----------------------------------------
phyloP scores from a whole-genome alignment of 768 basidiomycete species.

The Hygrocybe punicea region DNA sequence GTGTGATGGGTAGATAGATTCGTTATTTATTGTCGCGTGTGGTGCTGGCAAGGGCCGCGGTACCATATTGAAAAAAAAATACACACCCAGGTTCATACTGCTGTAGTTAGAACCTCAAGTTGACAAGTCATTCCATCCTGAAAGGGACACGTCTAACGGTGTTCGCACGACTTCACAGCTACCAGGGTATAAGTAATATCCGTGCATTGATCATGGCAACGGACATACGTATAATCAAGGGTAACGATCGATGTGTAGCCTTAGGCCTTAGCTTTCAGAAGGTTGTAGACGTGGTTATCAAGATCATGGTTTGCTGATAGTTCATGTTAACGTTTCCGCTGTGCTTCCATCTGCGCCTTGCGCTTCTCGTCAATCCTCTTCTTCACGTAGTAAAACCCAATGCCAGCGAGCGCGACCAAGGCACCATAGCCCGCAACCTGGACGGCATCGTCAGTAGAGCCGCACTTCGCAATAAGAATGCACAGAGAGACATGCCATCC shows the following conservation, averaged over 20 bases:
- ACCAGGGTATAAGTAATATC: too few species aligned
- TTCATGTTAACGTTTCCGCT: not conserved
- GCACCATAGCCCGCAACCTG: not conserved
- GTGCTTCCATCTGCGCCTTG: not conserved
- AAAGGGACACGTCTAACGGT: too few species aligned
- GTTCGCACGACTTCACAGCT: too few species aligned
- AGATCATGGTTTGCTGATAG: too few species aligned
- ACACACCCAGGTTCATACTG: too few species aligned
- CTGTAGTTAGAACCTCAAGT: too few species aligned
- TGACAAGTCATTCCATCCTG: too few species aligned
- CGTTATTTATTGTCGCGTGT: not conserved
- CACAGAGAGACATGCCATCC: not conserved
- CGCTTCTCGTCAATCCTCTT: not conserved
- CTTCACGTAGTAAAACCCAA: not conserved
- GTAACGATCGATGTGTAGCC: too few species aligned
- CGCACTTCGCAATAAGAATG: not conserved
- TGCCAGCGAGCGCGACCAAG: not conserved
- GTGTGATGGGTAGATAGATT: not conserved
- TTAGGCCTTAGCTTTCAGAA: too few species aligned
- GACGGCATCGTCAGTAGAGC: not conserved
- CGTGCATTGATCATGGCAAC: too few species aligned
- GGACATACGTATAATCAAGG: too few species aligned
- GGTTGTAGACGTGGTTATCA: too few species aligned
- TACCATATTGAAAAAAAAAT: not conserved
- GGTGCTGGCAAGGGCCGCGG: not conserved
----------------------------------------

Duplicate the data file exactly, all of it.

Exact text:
phyloP scores from a whole-genome alignment of 768 basidiomycete species.

The Hygrocybe punicea region DNA sequence GTGTGATGGGTAGATAGATTCGTTATTTATTGTCGCGTGTGGTGCTGGCAAGGGCCGCGGTACCATATTGAAAAAAAAATACACACCCAGGTTCATACTGCTGTAGTTAGAACCTCAAGTTGACAAGTCATTCCATCCTGAAAGGGACACGTCTAACGGTGTTCGCACGACTTCACAGCTACCAGGGTATAAGTAATATCCGTGCATTGATCATGGCAACGGACATACGTATAATCAAGGGTAACGATCGATGTGTAGCCTTAGGCCTTAGCTTTCAGAAGGTTGTAGACGTGGTTATCAAGATCATGGTTTGCTGATAGTTCATGTTAACGTTTCCGCTGTGCTTCCATCTGCGCCTTGCGCTTCTCGTCAATCCTCTTCTTCACGTAGTAAAACCCAATGCCAGCGAGCGCGACCAAGGCACCATAGCCCGCAACCTGGACGGCATCGTCAGTAGAGCCGCACTTCGCAATAAGAATGCACAGAGAGACATGCCATCC shows the following conservation, averaged over 20 bases:
- ACCAGGGTATAAGTAATATC: too few species aligned
- TTCATGTTAACGTTTCCGCT: not conserved
- GCACCATAGCCCGCAACCTG: not conserved
- GTGCTTCCATCTGCGCCTTG: not conserved
- AAAGGGACACGTCTAACGGT: too few species aligned
- GTTCGCACGACTTCACAGCT: too few species aligned
- AGATCATGGTTTGCTGATAG: too few species aligned
- ACACACCCAGGTTCATACTG: too few species aligned
- CTGTAGTTAGAACCTCAAGT: too few species aligned
- TGACAAGTCATTCCATCCTG: too few species aligned
- CGTTATTTATTGTCGCGTGT: not conserved
- CACAGAGAGACATGCCATCC: not conserved
- CGCTTCTCGTCAATCCTCTT: not conserved
- CTTCACGTAGTAAAACCCAA: not conserved
- GTAACGATCGATGTGTAGCC: too few species aligned
- CGCACTTCGCAATAAGAATG: not conserved
- TGCCAGCGAGCGCGACCAAG: not conserved
- GTGTGATGGGTAGATAGATT: not conserved
- TTAGGCCTTAGCTTTCAGAA: too few species aligned
- GACGGCATCGTCAGTAGAGC: not conserved
- CGTGCATTGATCATGGCAAC: too few species aligned
- GGACATACGTATAATCAAGG: too few species aligned
- GGTTGTAGACGTGGTTATCA: too few species aligned
- TACCATATTGAAAAAAAAAT: not conserved
- GGTGCTGGCAAGGGCCGCGG: not conserved